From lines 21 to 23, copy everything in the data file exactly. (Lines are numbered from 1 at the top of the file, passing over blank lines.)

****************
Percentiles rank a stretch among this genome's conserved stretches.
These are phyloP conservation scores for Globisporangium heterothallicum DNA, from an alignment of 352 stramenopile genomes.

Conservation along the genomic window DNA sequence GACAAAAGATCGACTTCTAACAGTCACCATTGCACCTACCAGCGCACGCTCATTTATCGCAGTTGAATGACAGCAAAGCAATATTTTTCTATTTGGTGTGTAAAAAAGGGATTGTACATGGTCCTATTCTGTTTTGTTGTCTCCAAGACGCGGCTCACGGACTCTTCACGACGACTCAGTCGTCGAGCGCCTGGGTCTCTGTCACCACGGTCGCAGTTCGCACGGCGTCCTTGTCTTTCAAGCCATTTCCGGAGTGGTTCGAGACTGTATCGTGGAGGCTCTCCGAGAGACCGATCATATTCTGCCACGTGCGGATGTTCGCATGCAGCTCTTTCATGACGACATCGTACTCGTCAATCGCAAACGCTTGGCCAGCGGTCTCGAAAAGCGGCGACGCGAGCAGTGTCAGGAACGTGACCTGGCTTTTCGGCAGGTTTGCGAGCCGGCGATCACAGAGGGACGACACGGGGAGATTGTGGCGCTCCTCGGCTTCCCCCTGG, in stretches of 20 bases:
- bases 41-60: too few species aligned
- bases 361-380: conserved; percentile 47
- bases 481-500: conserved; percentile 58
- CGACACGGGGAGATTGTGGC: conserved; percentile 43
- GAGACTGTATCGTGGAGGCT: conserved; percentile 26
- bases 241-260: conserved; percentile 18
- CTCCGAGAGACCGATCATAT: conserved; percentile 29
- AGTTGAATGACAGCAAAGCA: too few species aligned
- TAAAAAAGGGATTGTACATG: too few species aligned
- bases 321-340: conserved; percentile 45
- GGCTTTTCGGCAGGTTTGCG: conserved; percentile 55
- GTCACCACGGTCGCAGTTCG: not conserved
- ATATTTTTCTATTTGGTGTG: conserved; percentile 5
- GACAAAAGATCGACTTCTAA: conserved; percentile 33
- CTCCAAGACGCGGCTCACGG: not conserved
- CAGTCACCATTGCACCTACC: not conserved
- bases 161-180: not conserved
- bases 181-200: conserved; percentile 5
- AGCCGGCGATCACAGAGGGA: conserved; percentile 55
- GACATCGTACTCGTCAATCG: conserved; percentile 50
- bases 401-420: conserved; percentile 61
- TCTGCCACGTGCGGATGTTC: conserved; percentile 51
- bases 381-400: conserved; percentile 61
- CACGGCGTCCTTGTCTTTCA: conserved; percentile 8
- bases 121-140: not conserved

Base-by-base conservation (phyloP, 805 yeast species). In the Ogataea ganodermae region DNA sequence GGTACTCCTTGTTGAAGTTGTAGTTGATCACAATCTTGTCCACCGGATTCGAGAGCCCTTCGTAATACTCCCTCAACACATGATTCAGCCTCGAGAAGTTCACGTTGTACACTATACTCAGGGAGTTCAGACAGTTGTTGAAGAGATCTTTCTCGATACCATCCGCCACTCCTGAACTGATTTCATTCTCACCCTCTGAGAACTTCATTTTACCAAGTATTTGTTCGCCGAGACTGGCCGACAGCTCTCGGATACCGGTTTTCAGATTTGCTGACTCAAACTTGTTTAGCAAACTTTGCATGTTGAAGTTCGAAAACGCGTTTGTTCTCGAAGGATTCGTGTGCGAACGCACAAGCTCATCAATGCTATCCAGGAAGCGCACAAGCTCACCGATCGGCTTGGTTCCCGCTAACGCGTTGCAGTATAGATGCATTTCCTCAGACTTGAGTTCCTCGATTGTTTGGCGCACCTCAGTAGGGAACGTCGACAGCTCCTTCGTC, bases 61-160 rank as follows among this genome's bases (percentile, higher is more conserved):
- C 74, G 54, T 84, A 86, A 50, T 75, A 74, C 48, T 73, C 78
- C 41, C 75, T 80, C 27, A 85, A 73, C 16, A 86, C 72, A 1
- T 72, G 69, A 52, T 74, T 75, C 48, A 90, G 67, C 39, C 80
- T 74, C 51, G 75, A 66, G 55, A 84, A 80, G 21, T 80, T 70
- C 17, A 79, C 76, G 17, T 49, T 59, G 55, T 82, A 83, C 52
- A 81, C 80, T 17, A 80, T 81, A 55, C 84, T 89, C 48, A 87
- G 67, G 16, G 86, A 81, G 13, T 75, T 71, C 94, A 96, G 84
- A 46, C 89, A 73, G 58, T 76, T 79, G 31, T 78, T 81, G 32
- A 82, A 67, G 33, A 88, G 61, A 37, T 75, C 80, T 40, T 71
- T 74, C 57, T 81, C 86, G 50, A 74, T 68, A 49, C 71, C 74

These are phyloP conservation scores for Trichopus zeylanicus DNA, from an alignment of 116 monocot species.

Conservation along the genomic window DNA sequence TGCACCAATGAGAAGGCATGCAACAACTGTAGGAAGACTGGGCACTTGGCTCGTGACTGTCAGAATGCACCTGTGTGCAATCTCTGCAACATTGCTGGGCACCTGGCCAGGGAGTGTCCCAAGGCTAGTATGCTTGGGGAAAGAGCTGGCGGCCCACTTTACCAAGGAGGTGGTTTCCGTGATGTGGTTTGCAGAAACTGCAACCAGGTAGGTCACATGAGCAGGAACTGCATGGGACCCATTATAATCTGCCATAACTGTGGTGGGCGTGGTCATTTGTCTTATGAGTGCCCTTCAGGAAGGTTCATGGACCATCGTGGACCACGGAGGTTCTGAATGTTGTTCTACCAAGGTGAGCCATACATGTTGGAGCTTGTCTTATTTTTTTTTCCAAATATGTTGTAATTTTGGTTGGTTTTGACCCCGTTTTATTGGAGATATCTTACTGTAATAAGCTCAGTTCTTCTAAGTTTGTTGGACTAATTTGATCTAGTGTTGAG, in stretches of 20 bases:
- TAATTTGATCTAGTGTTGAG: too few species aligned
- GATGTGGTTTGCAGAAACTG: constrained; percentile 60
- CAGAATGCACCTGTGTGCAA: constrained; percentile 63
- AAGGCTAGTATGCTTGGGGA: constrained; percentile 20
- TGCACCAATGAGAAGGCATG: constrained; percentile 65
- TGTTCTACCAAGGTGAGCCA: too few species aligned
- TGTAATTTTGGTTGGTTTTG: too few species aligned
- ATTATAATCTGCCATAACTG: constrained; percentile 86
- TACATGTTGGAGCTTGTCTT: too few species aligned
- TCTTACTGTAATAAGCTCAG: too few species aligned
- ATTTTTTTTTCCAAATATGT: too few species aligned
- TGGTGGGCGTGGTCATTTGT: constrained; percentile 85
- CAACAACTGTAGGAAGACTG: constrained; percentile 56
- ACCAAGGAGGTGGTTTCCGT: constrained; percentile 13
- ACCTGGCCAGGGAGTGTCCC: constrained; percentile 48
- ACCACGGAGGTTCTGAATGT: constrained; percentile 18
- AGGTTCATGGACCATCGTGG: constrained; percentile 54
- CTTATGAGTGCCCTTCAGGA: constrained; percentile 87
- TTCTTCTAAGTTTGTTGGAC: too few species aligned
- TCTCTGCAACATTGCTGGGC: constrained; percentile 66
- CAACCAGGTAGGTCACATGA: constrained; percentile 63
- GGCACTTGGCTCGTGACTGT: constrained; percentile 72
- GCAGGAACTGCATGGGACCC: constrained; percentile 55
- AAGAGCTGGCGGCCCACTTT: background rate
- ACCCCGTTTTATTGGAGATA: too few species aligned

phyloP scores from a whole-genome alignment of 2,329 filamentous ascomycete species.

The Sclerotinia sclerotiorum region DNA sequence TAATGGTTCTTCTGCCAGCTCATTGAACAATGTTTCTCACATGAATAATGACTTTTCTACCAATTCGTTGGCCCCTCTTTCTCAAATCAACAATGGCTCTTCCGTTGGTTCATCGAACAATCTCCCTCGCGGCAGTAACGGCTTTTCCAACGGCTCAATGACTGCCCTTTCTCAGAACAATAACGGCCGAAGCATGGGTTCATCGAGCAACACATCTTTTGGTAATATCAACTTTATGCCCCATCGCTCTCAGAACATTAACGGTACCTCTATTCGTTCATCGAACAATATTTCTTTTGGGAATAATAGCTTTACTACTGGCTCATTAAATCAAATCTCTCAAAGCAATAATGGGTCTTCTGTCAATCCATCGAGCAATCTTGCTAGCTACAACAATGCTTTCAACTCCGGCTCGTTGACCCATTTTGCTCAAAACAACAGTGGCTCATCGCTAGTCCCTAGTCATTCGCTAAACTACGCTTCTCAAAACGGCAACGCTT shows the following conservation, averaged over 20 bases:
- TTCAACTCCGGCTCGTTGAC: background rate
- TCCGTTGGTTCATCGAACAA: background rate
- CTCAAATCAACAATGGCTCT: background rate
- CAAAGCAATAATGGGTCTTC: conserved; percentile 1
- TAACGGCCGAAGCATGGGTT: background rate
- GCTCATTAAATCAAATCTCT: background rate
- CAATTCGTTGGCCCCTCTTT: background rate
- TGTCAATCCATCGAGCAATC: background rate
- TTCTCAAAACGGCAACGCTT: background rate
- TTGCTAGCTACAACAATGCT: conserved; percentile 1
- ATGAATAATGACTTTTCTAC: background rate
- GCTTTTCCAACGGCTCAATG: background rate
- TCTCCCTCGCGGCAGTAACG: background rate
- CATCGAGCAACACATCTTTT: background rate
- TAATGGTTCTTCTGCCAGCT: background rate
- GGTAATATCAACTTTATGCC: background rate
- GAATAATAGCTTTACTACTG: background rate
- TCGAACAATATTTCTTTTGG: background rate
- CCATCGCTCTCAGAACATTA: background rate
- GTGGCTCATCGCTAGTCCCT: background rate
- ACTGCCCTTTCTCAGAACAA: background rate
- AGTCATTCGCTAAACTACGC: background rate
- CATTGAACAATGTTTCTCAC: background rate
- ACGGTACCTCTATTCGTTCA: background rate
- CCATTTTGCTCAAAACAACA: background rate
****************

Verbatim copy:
- bases 181-200: conserved; percentile 5
- AGCCGGCGATCACAGAGGGA: conserved; percentile 55
- GACATCGTACTCGTCAATCG: conserved; percentile 50